By John Balson @JJBalson

AN AFRICAN art collection worth a staggering $10m (£6.4) has been uncovered in a notorious area of New York

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Videographer / Director: Ruaridh Connellan
Producer: John Balson, Chloe Browne
Editor: Sonia Estal

Clean sweep: Eric's collection takes in all 54 African nations and includes pieces from the Nubian empire

Eric Edwards from Bedford-Stuyvesant - a neighbourhood made famous by rappers Jay Z and Biggie Smalls - has collected more than 1,600 artefacts over the last 44 years.

Practical: Most of the pieces were made for ceremonies or were embodiments, symbols and emblems of power

The 68 year old, who travelled the world to acquire his collection, now hopes to share it with the world by opening up a museum to celebrate African culture.

Early interest: Eric (centre) with Milton and Myrna Edwards has been an avid collector from a young age
Family connection: Eric was inspired to collect African art by his father James Edwards, pictured on his wedding day to wife Eleanor

He said: "I don’t think that there is enough pride in African heritage in America and that’s not due to any fault of African Americans. 

Expansive: Eric's impressive collection has more than 1,600 pieces

"The lack of knowledge of the history of African culture and history in America is really due is a remnant of our vestiges that we still have from over 400 years of slavery.

Came-room with a view: His apartment in the gritty Bed-Stuy neighbourhood of Brooklyn is filled with African artefacts

"I think there is a real need for a museum of African culture in Bed-Stuy, partly because of the fact that the highest concentration of people of African decent in the United States live in Brooklyn."

Pride: Eric wants to share his artefacts with the public in the hope of educating people about African culture

Eric values his collection at $10m, based on his experience of auctions and expertise in African Artefacts.

Eric was introduced to African art and culture by his father, James, who moved to America from Barbados when he was 18
Gritty: Eric's collection is housed in the Bed-Stuy neighbourhood of Brooklyn, made famous by rappers like Jay Z and Biggie Smalls

A top appraisal and valuation company is currently evaluating it ahead of the opening of the museum.

Valuation: A top appraisal and valuation company is currently evaluating the collection but Eric estimates it is worth $10m

Eric was introduced to African art and culture by his father, who moved to America from Barbados when he was 18.

Local: Eric grew up and still resides in the Bed-Stuy neighbourhood of Brooklyn, New York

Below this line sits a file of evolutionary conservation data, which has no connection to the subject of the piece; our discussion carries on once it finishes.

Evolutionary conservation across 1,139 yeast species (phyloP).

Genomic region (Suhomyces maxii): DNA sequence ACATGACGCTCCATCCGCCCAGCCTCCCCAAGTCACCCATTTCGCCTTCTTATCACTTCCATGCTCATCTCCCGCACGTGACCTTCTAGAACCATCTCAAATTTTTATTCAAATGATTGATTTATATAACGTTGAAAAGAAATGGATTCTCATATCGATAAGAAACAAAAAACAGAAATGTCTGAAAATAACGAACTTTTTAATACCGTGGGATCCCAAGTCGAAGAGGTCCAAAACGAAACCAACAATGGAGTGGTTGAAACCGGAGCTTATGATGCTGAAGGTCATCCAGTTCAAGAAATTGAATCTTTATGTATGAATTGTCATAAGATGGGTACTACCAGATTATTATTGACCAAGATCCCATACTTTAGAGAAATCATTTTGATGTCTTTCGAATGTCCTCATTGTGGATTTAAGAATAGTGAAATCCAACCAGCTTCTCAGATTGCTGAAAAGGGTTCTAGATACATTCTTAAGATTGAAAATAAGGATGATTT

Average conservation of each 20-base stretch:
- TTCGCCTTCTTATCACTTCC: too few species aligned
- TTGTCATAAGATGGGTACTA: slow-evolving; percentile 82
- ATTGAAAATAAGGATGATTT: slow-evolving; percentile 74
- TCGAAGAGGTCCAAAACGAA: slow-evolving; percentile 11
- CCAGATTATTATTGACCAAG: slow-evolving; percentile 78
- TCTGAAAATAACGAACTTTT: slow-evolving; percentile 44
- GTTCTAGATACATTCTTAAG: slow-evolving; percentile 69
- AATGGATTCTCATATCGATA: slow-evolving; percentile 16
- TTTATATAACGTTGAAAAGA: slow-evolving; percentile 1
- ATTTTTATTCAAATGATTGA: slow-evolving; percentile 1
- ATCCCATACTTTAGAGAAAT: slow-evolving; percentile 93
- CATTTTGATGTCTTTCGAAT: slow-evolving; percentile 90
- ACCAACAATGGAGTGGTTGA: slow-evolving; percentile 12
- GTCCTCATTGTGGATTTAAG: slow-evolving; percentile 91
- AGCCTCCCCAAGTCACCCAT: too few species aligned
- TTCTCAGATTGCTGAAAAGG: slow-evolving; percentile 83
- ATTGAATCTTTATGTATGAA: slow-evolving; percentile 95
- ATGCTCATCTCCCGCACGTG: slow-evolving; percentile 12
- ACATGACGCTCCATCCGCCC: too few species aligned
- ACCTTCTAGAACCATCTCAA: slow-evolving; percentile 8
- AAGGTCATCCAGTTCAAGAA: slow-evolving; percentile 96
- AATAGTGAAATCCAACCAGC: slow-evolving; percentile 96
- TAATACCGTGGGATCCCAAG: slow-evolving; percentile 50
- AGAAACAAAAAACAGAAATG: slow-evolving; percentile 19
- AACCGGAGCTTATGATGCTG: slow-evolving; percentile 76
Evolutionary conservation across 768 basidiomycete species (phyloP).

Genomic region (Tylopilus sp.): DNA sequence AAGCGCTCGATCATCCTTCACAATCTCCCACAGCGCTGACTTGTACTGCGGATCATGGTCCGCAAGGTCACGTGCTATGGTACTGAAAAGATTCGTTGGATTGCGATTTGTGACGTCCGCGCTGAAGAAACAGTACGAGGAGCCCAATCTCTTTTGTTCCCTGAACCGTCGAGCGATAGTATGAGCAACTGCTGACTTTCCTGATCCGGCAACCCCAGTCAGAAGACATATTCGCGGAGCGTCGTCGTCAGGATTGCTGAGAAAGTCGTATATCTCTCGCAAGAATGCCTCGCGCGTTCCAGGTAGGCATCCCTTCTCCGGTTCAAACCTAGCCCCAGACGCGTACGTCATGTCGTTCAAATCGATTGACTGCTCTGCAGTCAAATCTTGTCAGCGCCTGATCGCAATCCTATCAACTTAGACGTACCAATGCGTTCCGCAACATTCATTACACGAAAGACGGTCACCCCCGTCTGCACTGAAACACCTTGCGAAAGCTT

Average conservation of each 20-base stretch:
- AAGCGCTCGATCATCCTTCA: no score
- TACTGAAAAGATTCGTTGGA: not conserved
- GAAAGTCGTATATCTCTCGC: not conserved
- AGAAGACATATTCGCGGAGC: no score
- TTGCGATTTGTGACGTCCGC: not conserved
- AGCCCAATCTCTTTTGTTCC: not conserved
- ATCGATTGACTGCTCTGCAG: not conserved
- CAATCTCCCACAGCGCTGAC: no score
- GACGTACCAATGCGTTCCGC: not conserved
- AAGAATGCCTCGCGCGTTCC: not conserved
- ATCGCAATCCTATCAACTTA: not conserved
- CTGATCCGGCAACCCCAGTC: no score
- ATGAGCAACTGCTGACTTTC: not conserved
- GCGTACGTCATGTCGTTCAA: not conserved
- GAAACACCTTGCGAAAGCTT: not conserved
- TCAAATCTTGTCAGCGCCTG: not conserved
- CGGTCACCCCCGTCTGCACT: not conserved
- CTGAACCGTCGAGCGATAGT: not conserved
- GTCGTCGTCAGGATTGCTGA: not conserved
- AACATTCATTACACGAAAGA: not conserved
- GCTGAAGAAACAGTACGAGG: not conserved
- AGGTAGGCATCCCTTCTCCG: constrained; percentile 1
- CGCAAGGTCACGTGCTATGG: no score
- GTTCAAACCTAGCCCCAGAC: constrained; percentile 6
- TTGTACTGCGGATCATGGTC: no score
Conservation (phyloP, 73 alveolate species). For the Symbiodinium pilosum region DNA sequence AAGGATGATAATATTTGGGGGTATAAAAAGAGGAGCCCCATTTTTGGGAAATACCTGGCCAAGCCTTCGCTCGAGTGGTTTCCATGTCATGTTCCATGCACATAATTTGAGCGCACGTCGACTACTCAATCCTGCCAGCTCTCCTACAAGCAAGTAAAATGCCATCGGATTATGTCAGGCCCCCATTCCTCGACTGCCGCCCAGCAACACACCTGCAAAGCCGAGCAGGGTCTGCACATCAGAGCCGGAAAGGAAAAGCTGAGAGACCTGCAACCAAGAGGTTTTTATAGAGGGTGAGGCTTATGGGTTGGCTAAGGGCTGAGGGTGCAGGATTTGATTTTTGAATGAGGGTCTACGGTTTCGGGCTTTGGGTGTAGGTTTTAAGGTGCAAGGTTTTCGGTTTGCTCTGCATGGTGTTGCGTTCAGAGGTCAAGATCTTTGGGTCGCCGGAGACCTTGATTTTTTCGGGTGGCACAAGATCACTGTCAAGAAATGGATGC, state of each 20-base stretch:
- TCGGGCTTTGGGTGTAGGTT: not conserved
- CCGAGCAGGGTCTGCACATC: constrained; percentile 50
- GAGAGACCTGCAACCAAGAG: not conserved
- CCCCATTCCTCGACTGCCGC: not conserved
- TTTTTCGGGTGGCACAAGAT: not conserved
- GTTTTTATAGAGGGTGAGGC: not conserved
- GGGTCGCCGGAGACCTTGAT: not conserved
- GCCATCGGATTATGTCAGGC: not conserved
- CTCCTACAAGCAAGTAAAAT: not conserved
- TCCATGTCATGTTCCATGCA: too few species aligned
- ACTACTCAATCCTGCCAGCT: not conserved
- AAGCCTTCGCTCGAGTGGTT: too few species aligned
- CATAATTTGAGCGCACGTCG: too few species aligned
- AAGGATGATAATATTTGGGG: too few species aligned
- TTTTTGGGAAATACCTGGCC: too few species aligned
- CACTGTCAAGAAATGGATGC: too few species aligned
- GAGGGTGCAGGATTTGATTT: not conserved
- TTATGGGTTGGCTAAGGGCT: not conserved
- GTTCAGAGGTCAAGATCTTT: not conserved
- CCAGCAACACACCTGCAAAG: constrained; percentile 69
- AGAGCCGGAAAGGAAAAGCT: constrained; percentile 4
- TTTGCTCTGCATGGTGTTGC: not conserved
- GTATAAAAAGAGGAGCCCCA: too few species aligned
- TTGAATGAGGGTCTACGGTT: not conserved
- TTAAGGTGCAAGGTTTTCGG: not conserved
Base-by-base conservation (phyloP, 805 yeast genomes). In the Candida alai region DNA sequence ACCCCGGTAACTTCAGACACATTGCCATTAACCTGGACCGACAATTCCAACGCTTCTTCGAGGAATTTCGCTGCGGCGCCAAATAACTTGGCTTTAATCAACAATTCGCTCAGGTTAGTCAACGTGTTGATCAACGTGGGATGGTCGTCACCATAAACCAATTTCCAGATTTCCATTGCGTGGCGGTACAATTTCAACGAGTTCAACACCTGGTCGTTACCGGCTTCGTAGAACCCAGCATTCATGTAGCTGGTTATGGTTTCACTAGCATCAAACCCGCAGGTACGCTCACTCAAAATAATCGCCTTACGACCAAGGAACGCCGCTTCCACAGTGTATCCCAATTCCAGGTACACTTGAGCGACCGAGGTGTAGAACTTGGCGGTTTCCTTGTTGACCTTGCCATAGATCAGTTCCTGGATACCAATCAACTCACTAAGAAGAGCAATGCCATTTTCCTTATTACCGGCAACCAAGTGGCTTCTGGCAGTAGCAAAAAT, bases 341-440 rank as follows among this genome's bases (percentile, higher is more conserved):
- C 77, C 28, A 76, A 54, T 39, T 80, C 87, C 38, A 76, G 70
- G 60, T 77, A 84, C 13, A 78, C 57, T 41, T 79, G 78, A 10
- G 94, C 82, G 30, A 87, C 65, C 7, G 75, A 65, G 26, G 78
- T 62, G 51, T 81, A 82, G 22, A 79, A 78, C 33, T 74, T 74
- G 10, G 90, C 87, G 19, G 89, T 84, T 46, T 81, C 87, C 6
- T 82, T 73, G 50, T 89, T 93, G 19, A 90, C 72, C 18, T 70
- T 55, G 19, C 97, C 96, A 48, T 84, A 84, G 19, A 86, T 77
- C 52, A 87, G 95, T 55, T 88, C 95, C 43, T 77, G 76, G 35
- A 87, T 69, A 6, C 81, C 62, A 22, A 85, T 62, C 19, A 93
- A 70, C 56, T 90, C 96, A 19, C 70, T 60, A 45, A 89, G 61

He said his father had been struck by the level of racism in Brooklyn when he arrived, something he'd not previously experienced.

Over four decades, the retired technology consultant amassed thousands of items, buying much of his art in the seventies when he was able to get it for better value

"Because of the racism he knew his children would encounter the same as we entered the public school system," said Eric, who has also amassed a huge collection of 40,000 vinyl records and a smaller amount of baseball cards and antique clocks.

Global mission: Eric went to auctions and would travel extensively around the world to expand his collection

"He felt it was important that we knew our history, and our culture and where we came from."

Help needed: Eric is trying to crowd-fund $35,000 (£22,000) for his museum venture through a Kickstarter campaign

Over four decades, the retired technology consultant amassed thousands of items, buying much of his art in the seventies when he was able to get it for better value.

Out of Africa: Eric Edwards, 68, has amassed a huge 1,600 piece collection of artefacts

"I went to auctions and the sales and the galleries and I used to travel extensively around the world. I started purchasing pieces when they were truly affordable and started building my collection."

The prize is this unique palace drum from Nigeria that is estimated to be worth a $1m (£640,000) and due to go on display at the Metropolitan Museum of Art

The pieces represent all 54 countries in Africa, with artefacts dating back to the Nubian empire.

The 68 year old has also amassed a huge collection of 40,000 vinyl records and a smaller amount of baseball cards and antique clocks

Most were made for ceremonies or were embodiments, symbols and emblems of power.

Discworld: Eric is also an avid collector of vinyl

Among them is a unique palace drum from Nigeria that is estimate to be worth a $1m (£640,000) and due to go on display at the Metropolitan Museum of Art this month.

Big dream: Eric wants to open an African Museum of Art in Brooklyn but needs funding

But rather than keep his collection behind closed doors, Eric wants to share his artefacts with the public in the hope of educating people about African culture - and is trying to crowd-fund $35,000 (£22,000) for the venture through a Kickstarter campaign.

For more information visit… https://www.kickstarter.com/projects/711740227/cultural-museum-of-african-art-eric-edwards-collec